UT At No. 6 In BCS; Brown: 'We're In The Playoffs'

Despite inching up a spot in this week's Top 25 rankings, Texas dropped a spot to No. 6 in the Bowl Championship Series ratings released Monday. Oklahoma, USC, LSU, Michigan and Ohio State round out the Top Five.

With just two weeks remaining until the final BCS tallies are in, head coach Mack Brown said Monday that his Longhorns -- still considered an at-large Fiesta Bowl favorite -- are one of the few teams participating in what is essentially a "playoff" for the coveted high-profile BCS selections.

"If you don't even think about the (Texas A&M) rivalry, basically we're in the playoffs when you're in the Top 10 at the end of the year because you're in elimination games from the BCS," Brown said. "You're in a different group if you lose a game this time of year."

Texas (9-2) closes out the regular season against reeling Texas A&M (4-7) at 2:30 p.m., Friday, at Kyle Field. A Longhorn win, coupled with an Oklahoma victory over Kansas State in the Big 12 Championship (December 6) will likely send Texas to the Fiesta Bowl as an at-large team. Early projections have Texas facing either ACC champ Florida State or the SEC champ. Washington State's upset loss at Washington also opened the possibility for an at-large team to face Big 10 champ Michigan in the Rose Bowl.

"They've put themselves in a position where they are considered one of the top six teams in the country right now," Brown said. "From where we were after OU to where we are now is really hard to do. I'm proud of them for doing that."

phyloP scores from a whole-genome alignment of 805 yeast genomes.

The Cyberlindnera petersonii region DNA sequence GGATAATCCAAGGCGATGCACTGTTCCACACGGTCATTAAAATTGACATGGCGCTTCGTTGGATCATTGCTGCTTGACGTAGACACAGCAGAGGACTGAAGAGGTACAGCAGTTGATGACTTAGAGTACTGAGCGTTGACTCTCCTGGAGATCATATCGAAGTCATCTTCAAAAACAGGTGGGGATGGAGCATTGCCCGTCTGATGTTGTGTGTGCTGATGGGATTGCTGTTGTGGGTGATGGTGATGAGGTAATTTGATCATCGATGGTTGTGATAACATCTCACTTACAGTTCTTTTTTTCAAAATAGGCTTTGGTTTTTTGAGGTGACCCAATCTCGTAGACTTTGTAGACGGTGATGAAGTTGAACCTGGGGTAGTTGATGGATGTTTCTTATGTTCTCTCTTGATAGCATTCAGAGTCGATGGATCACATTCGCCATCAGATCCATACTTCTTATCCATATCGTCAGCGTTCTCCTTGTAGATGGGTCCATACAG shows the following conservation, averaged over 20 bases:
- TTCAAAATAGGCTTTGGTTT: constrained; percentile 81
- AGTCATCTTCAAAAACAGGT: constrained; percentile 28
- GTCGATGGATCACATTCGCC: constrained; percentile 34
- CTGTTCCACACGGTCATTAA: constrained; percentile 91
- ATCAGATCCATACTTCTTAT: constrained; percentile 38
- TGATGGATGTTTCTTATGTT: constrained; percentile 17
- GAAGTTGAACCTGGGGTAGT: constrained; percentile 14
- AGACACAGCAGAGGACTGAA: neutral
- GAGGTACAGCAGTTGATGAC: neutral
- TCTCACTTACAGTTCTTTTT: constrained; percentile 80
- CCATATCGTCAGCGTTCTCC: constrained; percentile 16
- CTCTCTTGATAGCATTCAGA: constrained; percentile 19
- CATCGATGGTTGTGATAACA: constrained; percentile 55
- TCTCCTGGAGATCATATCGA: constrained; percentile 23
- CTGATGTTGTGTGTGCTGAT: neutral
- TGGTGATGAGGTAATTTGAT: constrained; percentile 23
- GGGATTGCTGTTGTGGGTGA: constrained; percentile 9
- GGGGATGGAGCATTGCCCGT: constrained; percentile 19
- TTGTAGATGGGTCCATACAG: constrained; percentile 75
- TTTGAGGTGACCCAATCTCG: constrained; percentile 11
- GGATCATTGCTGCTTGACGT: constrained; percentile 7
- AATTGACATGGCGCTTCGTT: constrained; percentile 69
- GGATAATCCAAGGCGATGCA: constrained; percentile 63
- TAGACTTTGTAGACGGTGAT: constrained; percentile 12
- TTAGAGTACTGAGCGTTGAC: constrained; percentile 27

As expected, Michigan leapfrogged Texas in the BCS ratings following its win over Ohio State. The Wolverines and the Longhorns have virtually identical ‘strength of schedules' this week with Michigan's slate rated No. 13 while Texas' pre-A&M schedule-strength is listed as No. 12. Michigan, however, picks up ‘quality win' points with the win over the Buckeyes.

Of note, The New York Times computer rankings continues to place Texas at No. 2 while the Billingsley rating puts Texas at No. 10, the lowest mark of the seven computer services.

Brown balanced BCS speculation against the 110th meeting of the ‘Horns and the Aggies, the nation's third-longest continuous rivalry.

"Some people in this state would feel that the A&M rivalry game is more important than anything that happens afterward," Brown said. "It's been around a whole lot longer than the BCS. Whether we like it or not, people will talk about the Aggie game more than they will talk about the BCS 15 years from now because it's a rival game that influences everything in their lives. The game Friday is bigger than anything that happens after that. We're not going to be in the national championship picture; we're going to be in a bowl game. We already know that. It just depends on which city."

A worst-case scenario for the Horns would be San Antonio's Alamo Bowl against a nationally-ranked Big 10 also-ran.

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